What do you hope to accomplish with your work?
First I seek satisfaction in my work. If I don’t like it then I’m not happy creating. I love the problem solving- through playing with the materials, discoveries are made. Which leads to that warm satisfaction/sense of accomplishment feeling I’m seeking. I grew up being a right brain thinker, learning in the conventional way was hard for me. School was hard for me, etc… being creative was the way I learned and expressed myself. So creating is the only way I have found success in my life.
Second, the concept in my work is important in order for my work to communicate. The use of craft such as embroidery fits my concept of domesticity, therefore, my process and material becomes involved in the concept of my work.
Finally, constant evolvement. I’m constantly coming up with ideas how to push a concept further and how I can execute it visually on the canvas with thread. I have sketch books with ideas and inspirations. It’s a constant daily thing that’s always happening everywhere I go. I don’t allow myself to get bored with an idea/concept. If I feel it’s over-done, it will retired and I will be ready to evolve to the next.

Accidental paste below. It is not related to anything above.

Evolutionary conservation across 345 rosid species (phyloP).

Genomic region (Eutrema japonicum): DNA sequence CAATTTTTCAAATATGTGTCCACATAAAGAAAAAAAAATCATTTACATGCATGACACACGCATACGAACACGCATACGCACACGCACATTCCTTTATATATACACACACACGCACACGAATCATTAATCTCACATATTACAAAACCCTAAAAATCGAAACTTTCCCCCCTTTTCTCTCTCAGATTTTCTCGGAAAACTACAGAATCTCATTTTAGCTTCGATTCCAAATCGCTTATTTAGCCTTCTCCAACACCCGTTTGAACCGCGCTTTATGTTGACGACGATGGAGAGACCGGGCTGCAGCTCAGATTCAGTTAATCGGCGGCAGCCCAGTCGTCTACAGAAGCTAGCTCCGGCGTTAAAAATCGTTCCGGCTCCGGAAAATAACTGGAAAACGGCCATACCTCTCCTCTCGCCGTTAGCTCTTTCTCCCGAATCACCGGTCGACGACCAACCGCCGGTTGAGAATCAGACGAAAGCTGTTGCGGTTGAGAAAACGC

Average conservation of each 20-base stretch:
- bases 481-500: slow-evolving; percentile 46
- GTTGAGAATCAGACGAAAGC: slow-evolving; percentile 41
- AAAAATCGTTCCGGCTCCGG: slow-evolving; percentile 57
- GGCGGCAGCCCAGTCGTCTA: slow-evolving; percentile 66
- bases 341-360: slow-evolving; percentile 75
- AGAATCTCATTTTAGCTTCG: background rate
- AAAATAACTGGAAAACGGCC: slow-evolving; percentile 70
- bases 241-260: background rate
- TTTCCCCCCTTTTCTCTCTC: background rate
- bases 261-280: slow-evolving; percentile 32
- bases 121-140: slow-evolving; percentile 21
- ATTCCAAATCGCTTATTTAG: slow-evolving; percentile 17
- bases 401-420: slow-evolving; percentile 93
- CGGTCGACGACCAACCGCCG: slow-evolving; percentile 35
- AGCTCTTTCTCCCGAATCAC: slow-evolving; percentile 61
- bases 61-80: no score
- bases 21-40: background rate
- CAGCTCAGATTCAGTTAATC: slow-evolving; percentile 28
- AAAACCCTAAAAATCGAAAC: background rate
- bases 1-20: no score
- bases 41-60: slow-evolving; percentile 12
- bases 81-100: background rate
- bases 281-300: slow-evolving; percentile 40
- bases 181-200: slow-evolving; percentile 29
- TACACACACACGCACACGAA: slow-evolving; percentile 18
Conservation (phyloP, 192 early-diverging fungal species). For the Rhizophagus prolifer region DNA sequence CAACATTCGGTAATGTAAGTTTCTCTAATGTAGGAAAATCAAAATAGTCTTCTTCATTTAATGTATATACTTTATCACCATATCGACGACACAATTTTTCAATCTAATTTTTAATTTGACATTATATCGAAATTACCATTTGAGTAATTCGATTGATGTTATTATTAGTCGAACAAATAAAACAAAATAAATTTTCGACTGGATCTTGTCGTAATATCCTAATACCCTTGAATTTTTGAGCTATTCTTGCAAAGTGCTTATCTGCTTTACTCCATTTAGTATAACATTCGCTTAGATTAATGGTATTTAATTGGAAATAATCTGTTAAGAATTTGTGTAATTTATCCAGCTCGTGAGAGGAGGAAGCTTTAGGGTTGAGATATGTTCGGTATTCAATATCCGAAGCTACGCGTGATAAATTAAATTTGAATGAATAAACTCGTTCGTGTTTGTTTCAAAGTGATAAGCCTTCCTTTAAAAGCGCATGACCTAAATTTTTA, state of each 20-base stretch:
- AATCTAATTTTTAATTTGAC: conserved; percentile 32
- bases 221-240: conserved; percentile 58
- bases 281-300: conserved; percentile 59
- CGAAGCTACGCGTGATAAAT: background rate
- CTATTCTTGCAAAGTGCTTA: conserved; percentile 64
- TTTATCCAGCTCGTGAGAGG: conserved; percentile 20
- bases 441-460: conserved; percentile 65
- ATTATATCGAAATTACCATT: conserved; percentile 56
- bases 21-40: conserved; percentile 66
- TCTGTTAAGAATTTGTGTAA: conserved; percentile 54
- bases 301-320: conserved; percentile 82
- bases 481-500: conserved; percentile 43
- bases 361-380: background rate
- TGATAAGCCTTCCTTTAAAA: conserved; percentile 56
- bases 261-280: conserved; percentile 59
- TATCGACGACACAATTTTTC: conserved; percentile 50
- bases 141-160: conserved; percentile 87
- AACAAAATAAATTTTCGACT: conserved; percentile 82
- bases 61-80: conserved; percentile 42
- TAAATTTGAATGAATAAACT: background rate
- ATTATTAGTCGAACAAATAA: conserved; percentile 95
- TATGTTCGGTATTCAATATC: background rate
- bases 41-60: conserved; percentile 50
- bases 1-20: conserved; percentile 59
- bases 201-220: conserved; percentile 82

What do you want others to take away from your work?
Visually, I love it when people bypass my work thinking it’s nothing other than a simple painting. Until they look a little closer and see that in fact it is fibers/thread. Then they have to proceed to look even closer and look into the windows of the home. I like to push my viewers to then question whose home is this? What kind of people live in this home? They then start to come up with a person and a story to that home. Sometimes it will even spark memories of their home and who they are. Then those little embroidered homes on the walls become portraits of people the viewers have created.
What, if anything, would you tell your younger self?
Keep creating and fulfilling your love for art and be confident in doing so.
What’s the best advice you’ve been given?